Heritage is normally associated with positive legacies – after all, that which we have inherited and wish to pass along to the next generation tend to be positive. That being said, we do inherit negative heritages as well – sometimes unintentionally, though often as a way of “learning from the past.”
Sport certainly has negative heritages. In fact, as my colleague Sean Gammon and I argued back in 2005, one of the benefits of a term like sport heritage (as opposed to, say, just sport nostalgia) is the fact that heritage has the capacity for both the light and the dark. There are, of course, “dark” sport heritage places and events – like the Hillsborough disaster – but, I think, many of the negative sport heritages come from legacies of racism, sexism, violence, and homophobia. Some of these are being actively combated, though many sadly remain.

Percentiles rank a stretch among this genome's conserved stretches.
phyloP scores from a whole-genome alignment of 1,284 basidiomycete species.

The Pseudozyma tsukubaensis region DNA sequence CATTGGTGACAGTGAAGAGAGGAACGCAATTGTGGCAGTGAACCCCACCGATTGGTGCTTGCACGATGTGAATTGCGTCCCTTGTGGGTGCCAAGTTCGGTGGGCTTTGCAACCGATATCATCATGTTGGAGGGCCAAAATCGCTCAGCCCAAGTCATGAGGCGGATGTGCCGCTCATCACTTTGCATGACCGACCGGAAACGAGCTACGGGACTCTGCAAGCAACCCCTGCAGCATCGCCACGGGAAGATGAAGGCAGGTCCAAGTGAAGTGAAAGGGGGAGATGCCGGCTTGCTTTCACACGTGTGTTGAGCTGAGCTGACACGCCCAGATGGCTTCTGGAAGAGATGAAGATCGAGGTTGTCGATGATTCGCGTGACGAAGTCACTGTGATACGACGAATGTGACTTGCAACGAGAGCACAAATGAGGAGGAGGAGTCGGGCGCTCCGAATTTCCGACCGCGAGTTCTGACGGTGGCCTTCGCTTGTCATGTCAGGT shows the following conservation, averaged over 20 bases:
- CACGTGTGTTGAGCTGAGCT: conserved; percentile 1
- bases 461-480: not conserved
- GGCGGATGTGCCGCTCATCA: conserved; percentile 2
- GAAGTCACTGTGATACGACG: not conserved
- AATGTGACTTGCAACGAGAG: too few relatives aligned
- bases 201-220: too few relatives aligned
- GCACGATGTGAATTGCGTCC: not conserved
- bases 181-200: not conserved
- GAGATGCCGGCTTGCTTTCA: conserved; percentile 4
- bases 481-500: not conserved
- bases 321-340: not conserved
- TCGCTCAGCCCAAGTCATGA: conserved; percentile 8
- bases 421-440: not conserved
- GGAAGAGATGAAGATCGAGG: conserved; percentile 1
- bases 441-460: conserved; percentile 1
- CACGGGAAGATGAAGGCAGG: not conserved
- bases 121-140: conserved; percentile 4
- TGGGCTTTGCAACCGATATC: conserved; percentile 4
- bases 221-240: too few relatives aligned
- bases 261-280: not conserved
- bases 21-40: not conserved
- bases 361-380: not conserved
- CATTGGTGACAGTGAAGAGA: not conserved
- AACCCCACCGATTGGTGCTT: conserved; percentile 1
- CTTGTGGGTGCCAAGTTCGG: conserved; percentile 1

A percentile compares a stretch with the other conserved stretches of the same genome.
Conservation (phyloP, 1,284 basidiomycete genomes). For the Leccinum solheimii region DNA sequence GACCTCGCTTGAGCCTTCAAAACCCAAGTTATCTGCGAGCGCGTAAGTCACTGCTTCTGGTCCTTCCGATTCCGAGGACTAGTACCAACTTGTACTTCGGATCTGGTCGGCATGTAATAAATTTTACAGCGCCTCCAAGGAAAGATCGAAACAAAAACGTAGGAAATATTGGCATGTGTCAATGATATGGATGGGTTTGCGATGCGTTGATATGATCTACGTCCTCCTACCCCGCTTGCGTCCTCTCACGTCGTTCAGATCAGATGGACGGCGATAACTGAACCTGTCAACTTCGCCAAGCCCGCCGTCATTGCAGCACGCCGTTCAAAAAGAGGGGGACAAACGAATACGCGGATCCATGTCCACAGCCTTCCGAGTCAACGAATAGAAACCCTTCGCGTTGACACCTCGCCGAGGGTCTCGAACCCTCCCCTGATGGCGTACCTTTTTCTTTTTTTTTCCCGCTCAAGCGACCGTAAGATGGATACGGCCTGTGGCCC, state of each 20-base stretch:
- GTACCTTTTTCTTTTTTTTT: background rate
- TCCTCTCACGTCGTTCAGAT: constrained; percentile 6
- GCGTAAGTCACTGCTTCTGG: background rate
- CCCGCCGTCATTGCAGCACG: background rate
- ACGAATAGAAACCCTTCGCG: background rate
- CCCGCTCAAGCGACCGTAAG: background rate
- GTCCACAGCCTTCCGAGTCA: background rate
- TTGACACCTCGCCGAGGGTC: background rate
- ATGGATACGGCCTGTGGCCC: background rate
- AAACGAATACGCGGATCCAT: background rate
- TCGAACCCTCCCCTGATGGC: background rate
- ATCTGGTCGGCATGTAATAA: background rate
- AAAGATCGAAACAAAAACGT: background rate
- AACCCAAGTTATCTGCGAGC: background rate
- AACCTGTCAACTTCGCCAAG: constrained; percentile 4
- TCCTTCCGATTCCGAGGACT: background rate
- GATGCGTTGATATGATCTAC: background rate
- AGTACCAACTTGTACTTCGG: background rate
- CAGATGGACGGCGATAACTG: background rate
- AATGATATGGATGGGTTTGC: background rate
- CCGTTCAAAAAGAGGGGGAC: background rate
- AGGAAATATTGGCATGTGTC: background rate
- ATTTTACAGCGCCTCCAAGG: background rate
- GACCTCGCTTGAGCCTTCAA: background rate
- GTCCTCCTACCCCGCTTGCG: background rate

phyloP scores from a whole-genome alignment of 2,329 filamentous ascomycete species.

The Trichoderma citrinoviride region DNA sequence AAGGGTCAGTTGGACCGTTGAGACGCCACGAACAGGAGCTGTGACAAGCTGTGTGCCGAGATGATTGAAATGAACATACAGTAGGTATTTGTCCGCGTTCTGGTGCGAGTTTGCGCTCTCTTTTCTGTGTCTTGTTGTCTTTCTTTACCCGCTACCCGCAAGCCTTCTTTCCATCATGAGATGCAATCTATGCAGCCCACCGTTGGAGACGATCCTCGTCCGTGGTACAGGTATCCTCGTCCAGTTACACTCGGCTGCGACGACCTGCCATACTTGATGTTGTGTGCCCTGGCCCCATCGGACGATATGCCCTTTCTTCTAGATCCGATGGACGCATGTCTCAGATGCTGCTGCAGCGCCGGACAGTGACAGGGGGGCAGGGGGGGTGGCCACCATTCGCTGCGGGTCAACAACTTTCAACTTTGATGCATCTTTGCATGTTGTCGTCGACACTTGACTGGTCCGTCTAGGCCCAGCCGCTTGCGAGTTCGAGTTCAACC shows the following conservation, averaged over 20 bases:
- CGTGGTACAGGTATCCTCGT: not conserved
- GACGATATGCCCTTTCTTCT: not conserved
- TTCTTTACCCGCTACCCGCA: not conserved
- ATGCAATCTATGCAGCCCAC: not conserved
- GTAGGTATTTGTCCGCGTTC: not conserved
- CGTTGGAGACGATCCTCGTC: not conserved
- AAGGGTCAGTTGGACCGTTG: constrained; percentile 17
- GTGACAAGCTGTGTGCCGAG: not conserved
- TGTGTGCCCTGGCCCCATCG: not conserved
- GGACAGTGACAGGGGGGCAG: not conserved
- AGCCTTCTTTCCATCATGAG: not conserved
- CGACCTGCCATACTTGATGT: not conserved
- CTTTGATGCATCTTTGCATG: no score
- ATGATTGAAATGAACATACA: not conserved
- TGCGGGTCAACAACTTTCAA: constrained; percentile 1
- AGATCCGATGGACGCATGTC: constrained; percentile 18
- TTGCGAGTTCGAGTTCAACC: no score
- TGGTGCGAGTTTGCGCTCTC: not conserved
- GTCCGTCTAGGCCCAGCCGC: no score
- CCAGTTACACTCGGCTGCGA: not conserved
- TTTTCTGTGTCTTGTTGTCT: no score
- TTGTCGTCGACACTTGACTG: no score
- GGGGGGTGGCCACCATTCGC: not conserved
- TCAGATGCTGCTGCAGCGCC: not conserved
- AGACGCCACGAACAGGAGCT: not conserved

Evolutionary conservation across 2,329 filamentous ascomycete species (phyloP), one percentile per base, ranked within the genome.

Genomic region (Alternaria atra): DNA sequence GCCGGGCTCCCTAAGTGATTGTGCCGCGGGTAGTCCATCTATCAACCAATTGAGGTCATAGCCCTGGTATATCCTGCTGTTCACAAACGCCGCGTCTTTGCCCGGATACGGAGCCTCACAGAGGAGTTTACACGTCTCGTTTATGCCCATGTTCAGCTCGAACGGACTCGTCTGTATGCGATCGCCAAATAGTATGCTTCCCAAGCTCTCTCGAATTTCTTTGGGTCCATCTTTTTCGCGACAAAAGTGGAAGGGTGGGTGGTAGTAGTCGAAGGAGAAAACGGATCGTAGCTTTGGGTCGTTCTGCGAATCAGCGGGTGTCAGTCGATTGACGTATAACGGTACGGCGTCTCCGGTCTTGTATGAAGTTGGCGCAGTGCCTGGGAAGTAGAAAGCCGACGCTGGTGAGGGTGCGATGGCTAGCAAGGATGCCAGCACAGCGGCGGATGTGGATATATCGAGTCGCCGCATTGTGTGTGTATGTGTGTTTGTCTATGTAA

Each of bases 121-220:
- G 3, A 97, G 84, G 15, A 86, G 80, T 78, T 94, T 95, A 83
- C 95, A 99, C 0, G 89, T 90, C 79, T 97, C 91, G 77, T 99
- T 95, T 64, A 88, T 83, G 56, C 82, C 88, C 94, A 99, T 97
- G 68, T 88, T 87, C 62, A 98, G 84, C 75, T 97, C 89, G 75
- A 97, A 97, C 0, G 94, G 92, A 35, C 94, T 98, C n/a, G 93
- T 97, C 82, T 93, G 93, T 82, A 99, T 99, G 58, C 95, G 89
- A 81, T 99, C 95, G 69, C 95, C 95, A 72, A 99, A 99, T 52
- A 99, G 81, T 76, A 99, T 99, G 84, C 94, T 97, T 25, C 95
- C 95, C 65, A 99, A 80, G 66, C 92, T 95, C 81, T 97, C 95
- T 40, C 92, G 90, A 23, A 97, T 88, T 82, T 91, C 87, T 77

I got thinking about negative or dark sport heritages today when news of the latest round of PED suspensions in Major League Baseball were announced today. Despite the fact that there are some pretty big names included, I suppose it all seems rather expected. Still, I think back on events like the Ben Johnson scandal in 1988 (and how surprising and shocking it was) and wonder whether we could consider this era of PEDs as a kind of “sport heritage” – albeit one that is negative for a variety of reasons. Johnson certainly wasn’t the first to use PEDs – and the MLB players suspended today won’t be the last – but I wonder how we fit PEDs, their history, use, and the reaction to them (by media, fans, and governing bodies, etc) as “heritage”?